"I set the policy. So when you don't like the policy, again, you can demonstrate against me," said DeWine. "But to bother the family of Dr. Acton, that is not fair game. I don't think it's right. I don't think it's necessary to get your point across."

Testing

A little more than 1 percent of the Ohio population has been tested for the coronavirus so far, Acton said Monday. Within the next few weeks, Ohio will have the capacity to test 22,000 people per day.

On Monday, Dr. Acton explained how the ramped-up testing program will roll out. The state has identified three prioritized groups for coronavirus testing. 

The first priority group includes people those hospitalized with coronavirus symptoms and healthcare workers.

The second group includes people who are experiencing symptoms of COVID-19 and are at-risk to become very sick, such as people who are older than 65, people with underlying health conditions and people in congregate living situations. First responders and residents and staff of congregate living facilities where an outbreak has occurred are also ranked here. 

The third group includes Ohioans who are having a medical procedure that was initially delayed during the pandemic. 

Eventually, the state intends to test asymptomatic people and people with mild COVID-19 symptoms. 

"That testing, we really don't have enough for yet," said Acton. Coronavirus testing in Ohio still requires a provider's order. 

Bureau of Motor Vehicles

Lt. Gov. Jon Husted said Monday that the Ohio Bureau of Motor Vehicles office will open later this month, but he did not provide a specific date.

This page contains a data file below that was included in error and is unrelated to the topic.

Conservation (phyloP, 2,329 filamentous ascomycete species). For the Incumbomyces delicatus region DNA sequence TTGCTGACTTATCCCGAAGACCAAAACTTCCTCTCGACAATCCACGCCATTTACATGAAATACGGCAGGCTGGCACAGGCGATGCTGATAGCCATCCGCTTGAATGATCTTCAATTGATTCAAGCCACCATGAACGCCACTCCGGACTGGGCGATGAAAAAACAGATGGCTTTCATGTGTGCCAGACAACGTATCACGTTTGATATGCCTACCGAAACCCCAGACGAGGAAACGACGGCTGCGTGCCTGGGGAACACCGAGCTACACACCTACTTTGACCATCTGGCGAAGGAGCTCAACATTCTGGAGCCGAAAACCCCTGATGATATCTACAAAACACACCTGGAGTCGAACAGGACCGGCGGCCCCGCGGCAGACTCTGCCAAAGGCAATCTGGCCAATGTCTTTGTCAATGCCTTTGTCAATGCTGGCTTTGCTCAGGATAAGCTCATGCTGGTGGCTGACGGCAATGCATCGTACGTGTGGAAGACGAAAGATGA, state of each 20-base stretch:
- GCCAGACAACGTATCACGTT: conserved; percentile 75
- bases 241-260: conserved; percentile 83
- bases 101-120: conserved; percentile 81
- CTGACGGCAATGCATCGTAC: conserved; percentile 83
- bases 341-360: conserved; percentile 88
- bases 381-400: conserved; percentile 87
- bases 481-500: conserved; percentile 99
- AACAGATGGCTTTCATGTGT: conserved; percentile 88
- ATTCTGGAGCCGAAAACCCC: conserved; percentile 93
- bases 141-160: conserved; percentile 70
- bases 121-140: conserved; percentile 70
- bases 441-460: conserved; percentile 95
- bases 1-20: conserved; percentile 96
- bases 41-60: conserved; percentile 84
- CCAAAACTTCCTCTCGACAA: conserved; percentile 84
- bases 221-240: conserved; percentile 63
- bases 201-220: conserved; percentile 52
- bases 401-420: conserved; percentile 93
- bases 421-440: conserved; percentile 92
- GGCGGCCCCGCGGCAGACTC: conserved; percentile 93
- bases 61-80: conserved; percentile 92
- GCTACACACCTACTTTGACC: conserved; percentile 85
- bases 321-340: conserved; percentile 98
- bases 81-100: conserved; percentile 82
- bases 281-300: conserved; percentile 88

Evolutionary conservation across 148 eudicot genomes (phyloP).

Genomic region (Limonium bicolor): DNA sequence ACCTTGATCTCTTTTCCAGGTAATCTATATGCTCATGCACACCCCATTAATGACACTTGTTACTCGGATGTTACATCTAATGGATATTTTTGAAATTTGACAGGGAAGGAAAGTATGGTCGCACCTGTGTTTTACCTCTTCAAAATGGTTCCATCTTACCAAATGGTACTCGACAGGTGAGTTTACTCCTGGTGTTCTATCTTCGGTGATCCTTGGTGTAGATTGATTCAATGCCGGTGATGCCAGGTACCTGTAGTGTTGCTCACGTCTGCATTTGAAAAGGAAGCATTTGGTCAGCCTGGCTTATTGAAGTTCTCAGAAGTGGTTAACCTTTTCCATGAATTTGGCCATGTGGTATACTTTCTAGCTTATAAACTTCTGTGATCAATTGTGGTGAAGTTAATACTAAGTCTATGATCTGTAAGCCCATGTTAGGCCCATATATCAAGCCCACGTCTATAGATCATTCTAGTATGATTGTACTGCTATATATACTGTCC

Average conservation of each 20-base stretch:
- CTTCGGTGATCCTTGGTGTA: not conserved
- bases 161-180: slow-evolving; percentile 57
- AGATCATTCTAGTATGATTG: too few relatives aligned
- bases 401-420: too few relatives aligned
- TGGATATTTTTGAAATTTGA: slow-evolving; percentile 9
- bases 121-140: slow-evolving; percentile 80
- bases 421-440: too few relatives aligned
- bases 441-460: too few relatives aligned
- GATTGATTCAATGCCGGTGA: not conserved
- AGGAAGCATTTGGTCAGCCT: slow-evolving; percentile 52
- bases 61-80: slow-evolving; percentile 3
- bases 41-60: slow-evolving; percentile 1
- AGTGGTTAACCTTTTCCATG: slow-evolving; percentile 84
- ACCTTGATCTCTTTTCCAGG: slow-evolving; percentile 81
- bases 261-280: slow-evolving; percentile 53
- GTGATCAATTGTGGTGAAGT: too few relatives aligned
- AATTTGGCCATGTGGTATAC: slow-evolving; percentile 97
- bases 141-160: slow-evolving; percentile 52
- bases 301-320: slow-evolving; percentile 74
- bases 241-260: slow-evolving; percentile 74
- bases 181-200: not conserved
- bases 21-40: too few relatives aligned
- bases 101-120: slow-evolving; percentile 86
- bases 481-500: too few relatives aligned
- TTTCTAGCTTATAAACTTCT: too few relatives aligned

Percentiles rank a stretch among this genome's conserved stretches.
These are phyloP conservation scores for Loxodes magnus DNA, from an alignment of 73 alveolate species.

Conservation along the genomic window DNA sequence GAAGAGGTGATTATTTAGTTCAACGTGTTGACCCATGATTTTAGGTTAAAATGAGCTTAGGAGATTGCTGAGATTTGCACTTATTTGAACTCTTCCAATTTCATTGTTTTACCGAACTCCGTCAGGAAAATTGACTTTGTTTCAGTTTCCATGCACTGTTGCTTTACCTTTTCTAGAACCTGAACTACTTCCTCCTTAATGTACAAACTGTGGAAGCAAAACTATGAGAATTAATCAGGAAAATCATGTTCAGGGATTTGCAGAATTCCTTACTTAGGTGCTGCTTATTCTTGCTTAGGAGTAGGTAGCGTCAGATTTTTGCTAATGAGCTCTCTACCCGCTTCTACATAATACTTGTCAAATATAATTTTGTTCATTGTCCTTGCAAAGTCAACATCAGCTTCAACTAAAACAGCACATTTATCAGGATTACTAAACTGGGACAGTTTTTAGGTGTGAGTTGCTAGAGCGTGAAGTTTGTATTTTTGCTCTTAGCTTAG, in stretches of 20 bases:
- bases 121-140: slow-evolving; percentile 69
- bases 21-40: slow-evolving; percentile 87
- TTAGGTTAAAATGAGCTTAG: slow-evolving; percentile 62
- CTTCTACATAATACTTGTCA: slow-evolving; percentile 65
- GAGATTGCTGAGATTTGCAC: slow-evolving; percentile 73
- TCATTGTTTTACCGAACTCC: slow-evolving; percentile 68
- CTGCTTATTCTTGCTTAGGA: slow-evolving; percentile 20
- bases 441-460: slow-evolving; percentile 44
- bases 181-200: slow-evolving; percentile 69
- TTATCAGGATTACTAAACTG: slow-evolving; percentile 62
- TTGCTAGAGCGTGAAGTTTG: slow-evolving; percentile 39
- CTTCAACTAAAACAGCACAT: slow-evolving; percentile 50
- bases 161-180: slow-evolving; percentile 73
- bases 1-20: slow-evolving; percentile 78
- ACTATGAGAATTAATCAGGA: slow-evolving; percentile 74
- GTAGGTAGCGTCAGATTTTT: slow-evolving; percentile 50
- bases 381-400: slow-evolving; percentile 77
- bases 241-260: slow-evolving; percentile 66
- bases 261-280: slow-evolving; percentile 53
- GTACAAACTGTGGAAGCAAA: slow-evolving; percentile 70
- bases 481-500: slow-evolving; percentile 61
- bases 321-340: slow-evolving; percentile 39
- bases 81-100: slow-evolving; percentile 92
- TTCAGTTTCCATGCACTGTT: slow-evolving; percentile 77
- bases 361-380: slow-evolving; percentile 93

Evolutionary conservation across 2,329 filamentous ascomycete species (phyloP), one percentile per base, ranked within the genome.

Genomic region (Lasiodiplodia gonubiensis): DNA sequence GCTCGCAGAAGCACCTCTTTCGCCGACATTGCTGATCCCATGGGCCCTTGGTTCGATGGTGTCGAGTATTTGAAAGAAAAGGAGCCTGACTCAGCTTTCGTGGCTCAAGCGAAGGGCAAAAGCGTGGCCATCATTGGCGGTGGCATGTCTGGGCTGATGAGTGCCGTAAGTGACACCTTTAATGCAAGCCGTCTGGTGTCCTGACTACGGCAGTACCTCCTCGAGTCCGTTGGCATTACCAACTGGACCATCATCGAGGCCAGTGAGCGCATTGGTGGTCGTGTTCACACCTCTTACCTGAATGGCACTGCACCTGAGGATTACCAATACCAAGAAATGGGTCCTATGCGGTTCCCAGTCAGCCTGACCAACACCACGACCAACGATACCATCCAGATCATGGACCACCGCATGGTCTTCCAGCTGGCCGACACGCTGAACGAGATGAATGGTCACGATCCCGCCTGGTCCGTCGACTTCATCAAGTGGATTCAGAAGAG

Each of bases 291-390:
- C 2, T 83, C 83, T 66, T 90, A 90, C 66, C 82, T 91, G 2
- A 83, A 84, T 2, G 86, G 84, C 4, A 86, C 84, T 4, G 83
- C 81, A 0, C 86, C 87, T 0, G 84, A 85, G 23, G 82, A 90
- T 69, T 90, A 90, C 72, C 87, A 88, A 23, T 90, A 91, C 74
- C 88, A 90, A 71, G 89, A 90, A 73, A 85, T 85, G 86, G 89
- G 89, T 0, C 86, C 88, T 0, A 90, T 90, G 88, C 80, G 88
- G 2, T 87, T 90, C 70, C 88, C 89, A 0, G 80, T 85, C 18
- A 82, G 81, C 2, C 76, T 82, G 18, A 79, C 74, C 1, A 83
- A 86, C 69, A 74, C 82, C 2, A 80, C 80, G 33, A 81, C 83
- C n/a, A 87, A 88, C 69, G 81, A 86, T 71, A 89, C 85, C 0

The "get in online" feature will roll out first, said Husted. The feature allows Ohioans to sign up online for a spot in line at a specific time. 

The state's coronavirus response bill extended state-issued licenses — both driver's licenses and plates — until either 90 days after the state's current declaration of emergency ends or until Dec. 1.

Despite this extra leeway, some Ohioans claim their expired license has resulted in job rejections since employers do not accept expired licenses, reported ABC9 in Cincinnati.

Other coronavirus news

According to the latest figures Monday from the Ohio Department of Health, the state is reporting 19,609 confirmed cases of the coronavirus. There have been 961 confirmed cases in Mahoning County; 347 in Trumbull County; and 287 in Columbiana County. 

Statewide, there have been 75 confirmed deaths, including 84 in Mahoning County; 31 in Trumbull; and 23 in Columbiana. Mahoning County's 84 reported COVID-19 deaths on Monday was tied for third with Franklin County among Ohio's 88 counties; Cuyahoga County reported 121 deaths; Lucas County had 120. 

In nearby counties: Stark, 405 cases and 53 deaths; Portage, 251 cases and 42 deaths; and Ashtabula, 149 cases and 16 deaths 

• As of Monday, Ohio manufacturing, distribution and construction businesses as well as general office environments may re-open while complying with several safety mandates. On May 12, restrictions on retail and consumer services are also set to be relaxed.

• According to the Pennsylvania Department of Health on Monday, there are 50,092 COVID-19 cases in the state which have led to 2,458 deaths. There are 65 cases in Lawrence County with 6 deaths; 65 cases in Mercer County with 1 death. 

• Pennsylvania will lift some pandemic restrictions in two dozen counties including Lawrence and Mercer beginning May 8, Gov. Tom Wolf said. Most businesses in these counties – including daycares – may reopen as long as social distancing guidelines and universal masking are practiced.

• Proceeds from the Youngstown Clothing Co.’s new "City With Heart" T-shirt will go to Second Harvest Food Bank of Mahoning Valley. Every $20 shirt sold will provide a week's worth of food for a family of three.

Waypoint 4180 and CTW Development Corp. will have a free pizza giveaway for first responders on Tuesday. The first 500 first responders to drive up to Waypoint 4180 at 4180 Westford Place in Canfield will receive a pizza.



Jess Hardin

About the Author: Jess Hardin

Jess Hardin is a reporter for Mahoning Matters. She grew up in Pittsburgh and last worked at The Vindicator. Jess graduated from Georgetown University.